Natalie Perman’s impressive debut poetry collection, Cataclysm, hails a new literary voice, one that deftly crosses multiple zones of experience and carefully explores the fragmentation of the Jewish diasporic experience.
To participate fully in Natalie Perman’s work, certain ideas will have to be left behind. First of all, the knowledge that one is reading quite a young poet must be strictly dismissed, for in no way does Perman’s mature art prepare you to confront a writer who is only twenty-one. Secondly, misgivings about the ability of the personal to be resiliently political while remaining, still, tender and vulnerable to the core, will have to be sloughed off. Third and most significantly, any limits as to intellectual acrobatics will have to be resolutely shed, for Perman’s verse will astound you by its swift connections of ideas across multiple zones of experience – historical, national, cultural, emotional and epistemological.
Talking about the book to the Jewish Chronicle, Perman states, “Some of it is confessional in terms of it being emotions and perspectives about the world and being Jewish in England and my Jewish family and that history of dislocation and the diaspora, but at the same time it’s not because I’m not really confessing to anything.” The Jewish experience marked by otherness and fragmentation watermarks the force of Cataclysm in distinct ways, but refuses to exhaust it. Rather, this ethnic consciousness offers itself as a trellis for the poet’s subjectivity to rise and enter into more empowered discourses of human and existential identity.
Reading, for the first time, the twenty-five poems in Cataclysm is, in many ways, to witness the nomenclatural noun of the collection becoming verb. Intense and deeply reflective, these are poems that will deluge the reader with their prescience, candour and energy. Set out both to document and dismiss the self in well-pondered ways, Perman’s poems keep shuffling the idea of identity between reality, necessity and possibility so that the self is both constructed and deconstructed by turns.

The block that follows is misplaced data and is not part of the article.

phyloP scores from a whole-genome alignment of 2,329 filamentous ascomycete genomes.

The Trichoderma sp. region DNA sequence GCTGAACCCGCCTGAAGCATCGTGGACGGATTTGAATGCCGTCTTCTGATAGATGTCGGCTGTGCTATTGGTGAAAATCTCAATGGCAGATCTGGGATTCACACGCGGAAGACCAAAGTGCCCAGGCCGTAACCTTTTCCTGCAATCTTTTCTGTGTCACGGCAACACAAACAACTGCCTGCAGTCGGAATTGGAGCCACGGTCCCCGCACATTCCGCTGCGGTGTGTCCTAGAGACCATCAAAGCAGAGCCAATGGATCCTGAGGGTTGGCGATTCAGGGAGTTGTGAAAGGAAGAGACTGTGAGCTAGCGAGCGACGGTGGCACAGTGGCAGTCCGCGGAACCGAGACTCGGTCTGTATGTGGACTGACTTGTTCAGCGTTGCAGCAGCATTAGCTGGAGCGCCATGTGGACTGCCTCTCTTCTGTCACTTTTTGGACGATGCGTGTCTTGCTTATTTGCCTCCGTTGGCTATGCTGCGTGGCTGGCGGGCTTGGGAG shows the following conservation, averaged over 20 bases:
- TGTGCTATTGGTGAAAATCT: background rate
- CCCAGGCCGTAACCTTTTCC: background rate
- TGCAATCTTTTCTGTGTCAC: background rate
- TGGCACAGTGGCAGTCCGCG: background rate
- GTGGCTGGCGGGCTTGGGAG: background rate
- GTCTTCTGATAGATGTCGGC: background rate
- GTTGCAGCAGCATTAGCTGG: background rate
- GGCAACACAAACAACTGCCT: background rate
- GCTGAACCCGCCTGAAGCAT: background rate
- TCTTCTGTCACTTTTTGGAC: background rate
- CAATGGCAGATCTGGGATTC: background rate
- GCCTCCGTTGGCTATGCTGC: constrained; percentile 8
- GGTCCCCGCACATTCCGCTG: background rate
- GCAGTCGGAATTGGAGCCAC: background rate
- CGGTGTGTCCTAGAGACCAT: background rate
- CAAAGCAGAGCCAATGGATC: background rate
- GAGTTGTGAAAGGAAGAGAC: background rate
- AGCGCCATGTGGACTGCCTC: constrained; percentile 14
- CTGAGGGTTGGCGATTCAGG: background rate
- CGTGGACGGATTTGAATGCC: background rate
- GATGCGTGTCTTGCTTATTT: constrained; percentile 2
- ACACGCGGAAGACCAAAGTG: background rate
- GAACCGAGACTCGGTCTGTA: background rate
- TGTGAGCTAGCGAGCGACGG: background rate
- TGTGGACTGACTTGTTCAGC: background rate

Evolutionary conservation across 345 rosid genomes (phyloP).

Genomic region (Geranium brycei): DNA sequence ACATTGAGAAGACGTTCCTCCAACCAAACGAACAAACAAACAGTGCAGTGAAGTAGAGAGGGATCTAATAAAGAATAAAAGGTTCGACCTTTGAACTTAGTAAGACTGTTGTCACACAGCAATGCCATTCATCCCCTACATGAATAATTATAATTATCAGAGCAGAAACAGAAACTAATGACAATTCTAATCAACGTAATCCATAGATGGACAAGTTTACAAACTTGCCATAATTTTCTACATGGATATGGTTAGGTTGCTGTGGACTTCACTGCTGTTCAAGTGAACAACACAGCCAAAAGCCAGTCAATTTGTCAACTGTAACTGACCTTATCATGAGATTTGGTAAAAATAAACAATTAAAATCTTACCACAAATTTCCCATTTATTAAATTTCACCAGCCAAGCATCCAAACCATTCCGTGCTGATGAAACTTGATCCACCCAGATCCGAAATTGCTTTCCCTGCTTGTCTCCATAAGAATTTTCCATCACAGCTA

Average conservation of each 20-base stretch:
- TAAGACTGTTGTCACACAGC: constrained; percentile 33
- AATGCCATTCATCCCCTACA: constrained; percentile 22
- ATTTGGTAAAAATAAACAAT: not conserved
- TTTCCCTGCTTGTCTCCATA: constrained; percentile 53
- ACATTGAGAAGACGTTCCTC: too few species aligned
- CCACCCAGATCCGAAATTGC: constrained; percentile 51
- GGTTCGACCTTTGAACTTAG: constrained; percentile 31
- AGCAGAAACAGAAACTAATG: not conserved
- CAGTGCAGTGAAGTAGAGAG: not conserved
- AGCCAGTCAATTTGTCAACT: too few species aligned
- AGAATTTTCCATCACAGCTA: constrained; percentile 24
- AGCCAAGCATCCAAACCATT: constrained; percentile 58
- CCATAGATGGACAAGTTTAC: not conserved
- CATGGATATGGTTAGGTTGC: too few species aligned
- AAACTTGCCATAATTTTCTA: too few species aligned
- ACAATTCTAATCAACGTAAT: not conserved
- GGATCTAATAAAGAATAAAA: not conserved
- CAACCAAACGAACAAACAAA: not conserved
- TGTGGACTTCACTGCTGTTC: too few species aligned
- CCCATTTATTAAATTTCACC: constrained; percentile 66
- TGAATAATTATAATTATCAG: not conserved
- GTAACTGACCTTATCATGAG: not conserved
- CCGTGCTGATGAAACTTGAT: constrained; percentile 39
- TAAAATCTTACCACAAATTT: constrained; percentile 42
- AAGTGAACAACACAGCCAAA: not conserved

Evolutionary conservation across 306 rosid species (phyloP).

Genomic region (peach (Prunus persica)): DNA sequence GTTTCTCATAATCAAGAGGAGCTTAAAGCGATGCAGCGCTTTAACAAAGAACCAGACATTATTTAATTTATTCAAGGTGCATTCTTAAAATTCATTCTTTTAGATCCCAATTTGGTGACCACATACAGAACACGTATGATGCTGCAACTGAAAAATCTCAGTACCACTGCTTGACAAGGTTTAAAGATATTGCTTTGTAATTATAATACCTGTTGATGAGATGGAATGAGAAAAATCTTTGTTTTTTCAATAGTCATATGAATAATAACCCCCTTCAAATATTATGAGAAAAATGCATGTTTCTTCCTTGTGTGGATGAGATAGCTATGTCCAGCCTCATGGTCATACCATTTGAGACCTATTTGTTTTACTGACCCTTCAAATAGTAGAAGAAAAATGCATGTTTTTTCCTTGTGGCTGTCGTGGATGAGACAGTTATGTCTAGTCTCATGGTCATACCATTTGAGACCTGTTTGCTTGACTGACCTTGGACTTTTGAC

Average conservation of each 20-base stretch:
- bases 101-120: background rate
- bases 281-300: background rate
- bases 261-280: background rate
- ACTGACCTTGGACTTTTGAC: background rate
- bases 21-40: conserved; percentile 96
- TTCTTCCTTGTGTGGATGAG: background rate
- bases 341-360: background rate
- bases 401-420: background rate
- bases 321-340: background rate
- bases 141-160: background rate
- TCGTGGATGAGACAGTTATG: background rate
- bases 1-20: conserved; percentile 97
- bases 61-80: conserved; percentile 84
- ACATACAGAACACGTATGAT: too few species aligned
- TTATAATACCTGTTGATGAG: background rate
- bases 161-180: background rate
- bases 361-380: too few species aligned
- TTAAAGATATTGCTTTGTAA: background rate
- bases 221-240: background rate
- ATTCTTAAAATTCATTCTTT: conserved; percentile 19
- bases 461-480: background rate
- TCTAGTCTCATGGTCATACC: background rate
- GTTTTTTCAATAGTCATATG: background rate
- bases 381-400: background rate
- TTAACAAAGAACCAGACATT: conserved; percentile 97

“I’m trying to transform that history onto the page into something else,” says Perman on her Jewish heritage, again to the Jewish Chronicle. Manifest throughout these poems is a committed tendency towards historical and cultural archival, a consistent attempt to offer an ethnic identity vis-à-vis the national and a rigorous attempt to question both. In the powerful first poem of the collection ‘form at the simchat bat’, the urgency and incisiveness of the ‘introductory questions’ take on myth, religion, patriarchy and cultural violence in a grand overarching sweep. The irony in the title of the second poem – ‘because my mother’s best friend is Catholic (and we greet our histories every day on the street)’ – will overpower you again:
Today it seems the missionaries are bound
to send their best-disguised recruit –
the tickle of hair on your top lip better found
at the wheel of a Ford F-150, camo drying on the boot,
than filtering the word of G-d to a tinny sound
a frequency between Carrie Underwood and orchestral flute,
country-classical. You pronounce proselytize like a round
of whisky, on the house, a crowned
glory, a correct citing of John 8:44 draws a winning suit
of cards or a dart on bulls-eye.
Here is a bold montage of everyday histories found on the street and an attempt to salvage faith from each, ultimately unyielding. In poems like ‘catalclysm (at the school disco)’ and ‘advanced spelling bee’, Perman’s linguistic brilliance and calculated irony will dazzle you with their plenitude and sharp resonance across countries and cultures. The temporal space of both of these poems astounds with its remarkable compression and its sheer capacity to suggest fixity and frenzied movement at the same time. In both poems, verbs abound and the pace of performance is rapid. Undeterred by punctuation, the semantic length of these lines is short, clipped, their force as sharp as a whiplash. And yet, at the centre of the heat of Perman’s poetry is a silent observer holding this rapid motion in graceful poise, nonchalantly walking away once the conclusion has been arrived at.
Perman’s allusions, one notices, are drawn from a wide intellectual terrain – myth, politics, history, popular culture, as well as deeply personal experiences. This eclecticism lends her language a youthful dexterity and sharp vigour that is refreshing and moving by turns. Note how, in ‘gold rush ahead, Americana’, “Someone tipped a red spoon over the edge of the continent/ as for decades geodes cracked into cavities/ without crystals”; or, how in ‘tsar alexander II 50 versts from the western border’, the promise and disillusionment of the new world is described thus:
she wanted the new world to be
a whispered blessing as samson’s lion
swallowed arrows thrown at windows
one crack shattering a king dead
during roll call
Many of her images have a reverberating dream-like quality that will haunt the reader long after these poems have been read. In ‘after your brother’, an adolescent memory becomes a moth: